New Home Construction Loans

Obtaining new home construction loans may not sound fun. But getting the cash to start building a new home can be a snap with all the options available in today's market. At first glance, new construction may seem tricky to finance but delve deeper and see there is not much to fear. While this type of loan is different than the standard mortgage paperwork one would fill out, it shares some similarities. It's the differences that merit further research and learning more about them can aid in securing that important loan.

The first step in dissecting the puzzle of new home construction loans must be defining them. New construction loans are often referred to as story loans since the banker or loan officer must be privy to the story behind what is to be built. He wants to know who owns the property, what the value of the property is, what you want to build, how long it will take to build, who will build the house, how much money you want and how much money the property will be worth upon completion. Basically he wants a play by play of exactly what will happen with his money and more importantly when he will get it back.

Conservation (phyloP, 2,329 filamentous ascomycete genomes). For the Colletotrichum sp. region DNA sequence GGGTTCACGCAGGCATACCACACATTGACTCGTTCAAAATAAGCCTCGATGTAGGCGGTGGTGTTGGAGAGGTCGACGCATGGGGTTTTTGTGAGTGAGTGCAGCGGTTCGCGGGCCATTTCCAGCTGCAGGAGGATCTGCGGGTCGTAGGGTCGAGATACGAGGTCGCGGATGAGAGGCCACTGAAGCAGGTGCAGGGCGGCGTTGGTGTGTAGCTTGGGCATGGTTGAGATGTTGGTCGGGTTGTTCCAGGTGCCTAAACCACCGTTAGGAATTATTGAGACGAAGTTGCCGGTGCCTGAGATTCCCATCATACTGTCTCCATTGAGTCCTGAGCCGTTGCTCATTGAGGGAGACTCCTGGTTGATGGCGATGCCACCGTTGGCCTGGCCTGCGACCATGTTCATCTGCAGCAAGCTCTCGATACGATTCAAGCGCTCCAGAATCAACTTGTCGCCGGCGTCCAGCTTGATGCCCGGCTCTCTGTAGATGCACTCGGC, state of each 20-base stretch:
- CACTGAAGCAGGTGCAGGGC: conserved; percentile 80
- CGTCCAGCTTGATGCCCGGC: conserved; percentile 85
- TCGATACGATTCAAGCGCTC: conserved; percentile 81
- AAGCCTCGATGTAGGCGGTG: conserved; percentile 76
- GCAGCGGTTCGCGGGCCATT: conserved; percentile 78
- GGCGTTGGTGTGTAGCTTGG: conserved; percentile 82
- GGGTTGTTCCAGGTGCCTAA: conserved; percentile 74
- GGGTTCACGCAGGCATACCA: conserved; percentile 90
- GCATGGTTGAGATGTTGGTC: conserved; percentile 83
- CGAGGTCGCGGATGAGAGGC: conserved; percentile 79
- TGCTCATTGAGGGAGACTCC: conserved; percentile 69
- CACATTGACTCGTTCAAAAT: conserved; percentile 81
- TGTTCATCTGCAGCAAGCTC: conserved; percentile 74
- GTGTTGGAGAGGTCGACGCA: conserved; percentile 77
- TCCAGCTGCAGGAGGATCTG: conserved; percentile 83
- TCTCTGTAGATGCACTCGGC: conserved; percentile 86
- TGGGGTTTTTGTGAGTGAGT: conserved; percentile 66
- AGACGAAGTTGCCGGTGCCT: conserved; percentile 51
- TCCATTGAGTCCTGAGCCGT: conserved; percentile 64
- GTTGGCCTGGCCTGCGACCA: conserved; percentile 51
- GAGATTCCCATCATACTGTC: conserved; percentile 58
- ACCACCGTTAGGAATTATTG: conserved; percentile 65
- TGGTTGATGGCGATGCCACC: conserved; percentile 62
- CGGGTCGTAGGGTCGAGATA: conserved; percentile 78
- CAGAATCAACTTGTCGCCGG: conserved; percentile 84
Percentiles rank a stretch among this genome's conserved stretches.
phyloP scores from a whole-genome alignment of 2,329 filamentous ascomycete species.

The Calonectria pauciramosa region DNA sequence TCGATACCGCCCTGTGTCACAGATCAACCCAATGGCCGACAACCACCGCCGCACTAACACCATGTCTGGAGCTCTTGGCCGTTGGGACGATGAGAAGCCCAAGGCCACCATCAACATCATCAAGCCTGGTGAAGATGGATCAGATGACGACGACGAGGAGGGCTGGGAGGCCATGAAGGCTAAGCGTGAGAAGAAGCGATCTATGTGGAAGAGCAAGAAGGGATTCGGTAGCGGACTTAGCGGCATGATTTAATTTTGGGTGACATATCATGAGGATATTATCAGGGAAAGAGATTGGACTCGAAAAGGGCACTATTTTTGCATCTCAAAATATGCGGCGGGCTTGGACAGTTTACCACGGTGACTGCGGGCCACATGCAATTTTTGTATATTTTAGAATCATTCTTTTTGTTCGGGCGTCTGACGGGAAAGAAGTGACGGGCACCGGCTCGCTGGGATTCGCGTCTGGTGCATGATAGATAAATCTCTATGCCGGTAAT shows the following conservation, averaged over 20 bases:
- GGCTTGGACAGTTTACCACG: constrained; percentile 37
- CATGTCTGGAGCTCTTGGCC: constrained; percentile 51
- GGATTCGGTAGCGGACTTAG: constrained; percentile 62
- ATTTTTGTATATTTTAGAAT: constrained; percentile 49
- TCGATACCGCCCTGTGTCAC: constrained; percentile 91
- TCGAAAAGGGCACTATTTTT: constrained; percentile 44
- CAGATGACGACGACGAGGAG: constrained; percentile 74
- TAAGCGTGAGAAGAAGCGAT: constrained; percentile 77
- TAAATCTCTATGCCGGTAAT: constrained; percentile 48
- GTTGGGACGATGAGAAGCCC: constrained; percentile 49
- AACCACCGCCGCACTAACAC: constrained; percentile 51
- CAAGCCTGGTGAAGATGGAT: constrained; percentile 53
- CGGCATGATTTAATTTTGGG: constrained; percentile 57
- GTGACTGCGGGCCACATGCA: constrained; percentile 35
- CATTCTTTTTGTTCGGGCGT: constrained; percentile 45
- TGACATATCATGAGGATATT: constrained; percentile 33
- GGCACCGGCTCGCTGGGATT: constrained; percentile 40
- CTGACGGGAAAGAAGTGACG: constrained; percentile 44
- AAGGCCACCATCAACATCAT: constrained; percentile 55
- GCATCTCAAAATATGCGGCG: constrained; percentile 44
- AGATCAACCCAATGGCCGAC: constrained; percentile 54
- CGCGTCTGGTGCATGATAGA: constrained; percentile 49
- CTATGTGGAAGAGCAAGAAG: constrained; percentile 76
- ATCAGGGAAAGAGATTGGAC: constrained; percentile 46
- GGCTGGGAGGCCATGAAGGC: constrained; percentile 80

There are two basic types of loans to get when building a new home in Virginia. The first new construction loan, construction to permanent loan, involves closing only once. The good news is buyers close only once so that means paying closing costs only one time. It may be less worrisome as homebuyers know they have a permanent mortgage already waiting at the end of the construction phase and usually less paperwork is involved. The bad news is shopping around for the best loans and lock options may not be fruitful because this option has, for the most part a narrow lineup of choices.

The second type of construction loan is where buyers close twice. In simplest terms, it is a mandatory refinance after building a new home has reached completion. On the plus side, buyers can choose from more permanent loan programs than the first option. Fixed rates can be locked in to avoid payment increases. These loans tend to suit large custom home builds well as construction cost overages can be handled efficiently and accessing money is a bit more flexible. On the negative side, complications may arise from the onset. Be prepared to read and sign lengthy paperwork entailing every aspect of the transactions. And of course, it goes without saying that you'll be forking it over for closing costs twice if this route is selected.

Deciding what's best for you when embarking on building a new home can be tough so be sure to have all the facts before making any decisions. Know that with so many new construction home loans out there, the right one is just waiting for you. The best part about signing those new construction loan papers is knowing they are a means to securing that dream home in Hampton Roads.